What do these numbers mean? (particularly 8.666…)
We divided the number of children in the class (28) by the number we thought would fit in one square metre of mat space (3). This tells us that we need 8.666 square metres of mat space to fit everyone in our classroom, if 3 people were to stand in each square of mat space. You might draw a diagram to explain this.
- Ask students to estimate the size of an area that is 8 2/3 square metres.
- Get the students to make square metres using newspaper or recycled cardboard and tape.
- Mark out the required mat area within your classroom, by laying down square metres. You might highlight that many different arrangements of the squares are possible using a digital tool, or with your pre-created squares. Emphasize: These arrangements all have the same area.
Is the mat space in our classroom large enough?
- Ask the students to estimate the area of the classroom in metre squares independently, or with a partner. You might tell students the measurement of a place they are familiar with (e.g. the library, the sports shed) to help them make more accurate estimates. Write estimates on the board.
Why do you think that is the area? What strategy did you use?
How did you work it out? Look for students to recognise the array (rows and columns) arrangement that the square metres will need to be in to measure the area. Explicitly map out some square metres on the floor.
- There are not enough square metres to fully cover the floor. Plan out how we can find the total number of square metres needed. Draw a diagram to show what a fully covered floor will look like. Let students work in collaborative groups.
- Look at the diagrams that students create.
Do the diagrams indicate an array structure and the correct number of squares along each side?
How can we calculate the total number of tiles?
Expect that students will apply their preferred strategies, from counting in ones to skip counting/repeated addition to multiplication. Some students who think multiplicatively in other contexts may not see the applicability of multiplication to area. Explicitly ask students to justify their strategies, particularly where the numbers and operations they use come from.
- For example, you calculated 8 x 5 = 40 square metres. Where did you get the 8 and 5 from? Why did you choose to multiply, rather than add, subtract or divide?
- Ask the students to plan in small groups how they could work out the number of metre squares in the classroom. Tell the students that they need to record their ideas to share with the rest of the class.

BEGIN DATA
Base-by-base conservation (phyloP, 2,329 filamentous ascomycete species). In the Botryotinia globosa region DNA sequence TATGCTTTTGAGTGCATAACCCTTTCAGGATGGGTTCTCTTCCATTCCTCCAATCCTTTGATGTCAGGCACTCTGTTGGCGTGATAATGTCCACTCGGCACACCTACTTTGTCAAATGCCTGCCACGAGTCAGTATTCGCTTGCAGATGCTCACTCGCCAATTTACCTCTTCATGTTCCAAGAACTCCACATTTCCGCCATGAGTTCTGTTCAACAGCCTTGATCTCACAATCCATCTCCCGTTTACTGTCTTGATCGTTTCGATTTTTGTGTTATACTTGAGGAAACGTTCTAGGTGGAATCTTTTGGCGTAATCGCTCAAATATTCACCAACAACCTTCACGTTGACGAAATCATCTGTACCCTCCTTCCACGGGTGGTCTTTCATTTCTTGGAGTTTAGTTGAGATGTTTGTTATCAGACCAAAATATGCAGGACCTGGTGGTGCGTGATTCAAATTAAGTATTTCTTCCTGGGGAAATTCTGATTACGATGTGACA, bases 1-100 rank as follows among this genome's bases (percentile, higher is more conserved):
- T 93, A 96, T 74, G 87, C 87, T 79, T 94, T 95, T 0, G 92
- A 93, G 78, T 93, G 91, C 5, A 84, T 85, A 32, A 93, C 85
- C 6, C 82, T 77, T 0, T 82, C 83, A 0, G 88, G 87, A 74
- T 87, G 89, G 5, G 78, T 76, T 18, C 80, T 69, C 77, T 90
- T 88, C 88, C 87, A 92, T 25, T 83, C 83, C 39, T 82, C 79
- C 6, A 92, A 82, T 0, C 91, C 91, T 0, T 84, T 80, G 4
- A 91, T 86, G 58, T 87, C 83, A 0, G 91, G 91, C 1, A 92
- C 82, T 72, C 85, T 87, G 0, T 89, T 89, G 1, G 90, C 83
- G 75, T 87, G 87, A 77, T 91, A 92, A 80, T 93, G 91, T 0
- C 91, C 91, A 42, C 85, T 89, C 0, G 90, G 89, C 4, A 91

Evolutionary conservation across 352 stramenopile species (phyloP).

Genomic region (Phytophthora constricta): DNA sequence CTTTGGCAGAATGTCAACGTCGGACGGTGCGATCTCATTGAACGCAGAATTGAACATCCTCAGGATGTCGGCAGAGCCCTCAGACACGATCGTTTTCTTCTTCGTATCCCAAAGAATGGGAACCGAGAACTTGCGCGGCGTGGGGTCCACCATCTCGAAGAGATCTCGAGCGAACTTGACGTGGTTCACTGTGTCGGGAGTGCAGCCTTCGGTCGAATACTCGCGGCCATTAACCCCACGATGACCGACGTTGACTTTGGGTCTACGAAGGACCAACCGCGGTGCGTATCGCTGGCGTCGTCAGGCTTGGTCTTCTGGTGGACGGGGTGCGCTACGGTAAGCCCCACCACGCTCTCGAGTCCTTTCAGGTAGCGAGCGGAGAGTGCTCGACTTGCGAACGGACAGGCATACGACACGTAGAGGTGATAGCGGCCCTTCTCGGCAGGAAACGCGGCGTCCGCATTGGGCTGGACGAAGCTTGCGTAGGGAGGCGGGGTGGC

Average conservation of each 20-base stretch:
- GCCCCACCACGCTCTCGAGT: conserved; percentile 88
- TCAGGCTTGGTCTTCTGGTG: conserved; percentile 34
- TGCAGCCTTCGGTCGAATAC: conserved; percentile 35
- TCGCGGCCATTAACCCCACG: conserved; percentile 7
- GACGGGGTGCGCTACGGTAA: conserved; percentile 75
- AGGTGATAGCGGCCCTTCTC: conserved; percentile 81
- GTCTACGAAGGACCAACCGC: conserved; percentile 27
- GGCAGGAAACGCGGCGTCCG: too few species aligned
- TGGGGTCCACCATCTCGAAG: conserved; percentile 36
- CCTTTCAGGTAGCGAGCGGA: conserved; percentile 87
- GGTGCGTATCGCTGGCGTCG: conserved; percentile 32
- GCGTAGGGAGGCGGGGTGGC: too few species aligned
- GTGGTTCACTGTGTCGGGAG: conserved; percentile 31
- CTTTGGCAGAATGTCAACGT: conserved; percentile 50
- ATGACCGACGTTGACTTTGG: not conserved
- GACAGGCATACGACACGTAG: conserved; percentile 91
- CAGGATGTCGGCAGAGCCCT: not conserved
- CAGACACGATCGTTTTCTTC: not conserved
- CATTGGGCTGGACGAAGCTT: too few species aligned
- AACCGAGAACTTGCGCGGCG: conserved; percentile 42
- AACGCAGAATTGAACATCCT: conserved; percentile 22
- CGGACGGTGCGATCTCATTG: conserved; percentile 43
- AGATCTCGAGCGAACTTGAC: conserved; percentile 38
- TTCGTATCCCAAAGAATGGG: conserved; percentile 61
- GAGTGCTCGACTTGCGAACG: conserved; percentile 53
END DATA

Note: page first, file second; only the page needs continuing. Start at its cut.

- Share ideas for working out the area. Ideas could include:
- Covering the floor area with metre squares drawn in chalk.
- Drawing metre squares across the width of the room and the length and then multiplying the number.
- Agree on the area of the classroom in metre squares in whole numbers of square metres using one of the approaches suggested. Discuss how to make the measurement of the room more accurate.
What do we do about the bits left over that we haven’t included in our measurement? Students might suggest using fractions of squares or centimetres to improve the precision of the measurement. You might pursue simple examples, such as halves of square metres (0.5 m2). Tell students that they will explore the idea of precision in more depth tomorrow
Over the next 2-3 days we measure the area of other rooms available spaces in the school using square metres.Consider what spaces will be available for use by your students before beginning the session. We also record how many students are in each classroom, come up with a simple ratio of space required per student, and use this information to consider the adequacy of current space.
- Explore the issue of precision. Note that square metres did not fill the floor space completely. Propose that one method of making more precise measurements would be using smaller units. Ensure that students are familiar with centimetres as a unit of length. Ask them what a square that is 1cm x 1cm (1cm2) looks like. Show them a 1cm3 cube and a 1 cm2 piece of paper. Lead discussion around the difference (e.g. 2D/3D) and label the dimensions on the cube (i.e. height, width, depth) and on the square (i.e. height, width). Get students to cut a square centimetre out of waste paper. You, or students could also experiment with digital representations of these measurements.
How many square centimetres fill one square metre?
- Let students use their square centimetres and square metres to work out an answer in small groups. Do they apply the array structure in this situation?